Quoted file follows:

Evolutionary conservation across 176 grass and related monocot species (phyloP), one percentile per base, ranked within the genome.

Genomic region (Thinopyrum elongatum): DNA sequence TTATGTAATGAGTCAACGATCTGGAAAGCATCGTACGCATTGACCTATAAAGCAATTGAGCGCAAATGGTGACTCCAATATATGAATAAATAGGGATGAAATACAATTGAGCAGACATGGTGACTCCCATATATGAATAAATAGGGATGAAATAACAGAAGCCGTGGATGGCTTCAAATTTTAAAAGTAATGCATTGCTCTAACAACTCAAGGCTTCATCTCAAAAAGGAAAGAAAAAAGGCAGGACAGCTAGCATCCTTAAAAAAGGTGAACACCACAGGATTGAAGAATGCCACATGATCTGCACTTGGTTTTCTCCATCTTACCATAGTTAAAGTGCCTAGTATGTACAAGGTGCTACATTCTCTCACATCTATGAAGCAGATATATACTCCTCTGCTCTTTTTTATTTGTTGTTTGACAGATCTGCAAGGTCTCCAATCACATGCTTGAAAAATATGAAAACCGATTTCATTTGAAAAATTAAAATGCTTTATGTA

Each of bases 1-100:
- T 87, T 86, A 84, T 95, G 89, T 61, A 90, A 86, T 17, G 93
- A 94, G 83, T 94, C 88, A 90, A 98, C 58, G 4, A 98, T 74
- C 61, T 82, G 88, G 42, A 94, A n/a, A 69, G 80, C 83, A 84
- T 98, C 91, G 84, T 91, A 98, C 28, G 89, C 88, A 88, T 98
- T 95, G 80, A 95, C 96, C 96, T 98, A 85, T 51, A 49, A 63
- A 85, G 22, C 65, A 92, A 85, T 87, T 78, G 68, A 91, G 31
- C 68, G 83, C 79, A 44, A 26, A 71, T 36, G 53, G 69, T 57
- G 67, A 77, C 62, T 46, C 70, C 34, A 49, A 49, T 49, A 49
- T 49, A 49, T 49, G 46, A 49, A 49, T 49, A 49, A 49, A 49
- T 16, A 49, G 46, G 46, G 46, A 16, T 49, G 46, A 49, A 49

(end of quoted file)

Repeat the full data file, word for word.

Evolutionary conservation across 176 grass and related monocot species (phyloP), one percentile per base, ranked within the genome.

Genomic region (Thinopyrum elongatum): DNA sequence TTATGTAATGAGTCAACGATCTGGAAAGCATCGTACGCATTGACCTATAAAGCAATTGAGCGCAAATGGTGACTCCAATATATGAATAAATAGGGATGAAATACAATTGAGCAGACATGGTGACTCCCATATATGAATAAATAGGGATGAAATAACAGAAGCCGTGGATGGCTTCAAATTTTAAAAGTAATGCATTGCTCTAACAACTCAAGGCTTCATCTCAAAAAGGAAAGAAAAAAGGCAGGACAGCTAGCATCCTTAAAAAAGGTGAACACCACAGGATTGAAGAATGCCACATGATCTGCACTTGGTTTTCTCCATCTTACCATAGTTAAAGTGCCTAGTATGTACAAGGTGCTACATTCTCTCACATCTATGAAGCAGATATATACTCCTCTGCTCTTTTTTATTTGTTGTTTGACAGATCTGCAAGGTCTCCAATCACATGCTTGAAAAATATGAAAACCGATTTCATTTGAAAAATTAAAATGCTTTATGTA

Each of bases 1-100:
- T 87, T 86, A 84, T 95, G 89, T 61, A 90, A 86, T 17, G 93
- A 94, G 83, T 94, C 88, A 90, A 98, C 58, G 4, A 98, T 74
- C 61, T 82, G 88, G 42, A 94, A n/a, A 69, G 80, C 83, A 84
- T 98, C 91, G 84, T 91, A 98, C 28, G 89, C 88, A 88, T 98
- T 95, G 80, A 95, C 96, C 96, T 98, A 85, T 51, A 49, A 63
- A 85, G 22, C 65, A 92, A 85, T 87, T 78, G 68, A 91, G 31
- C 68, G 83, C 79, A 44, A 26, A 71, T 36, G 53, G 69, T 57
- G 67, A 77, C 62, T 46, C 70, C 34, A 49, A 49, T 49, A 49
- T 49, A 49, T 49, G 46, A 49, A 49, T 49, A 49, A 49, A 49
- T 16, A 49, G 46, G 46, G 46, A 16, T 49, G 46, A 49, A 49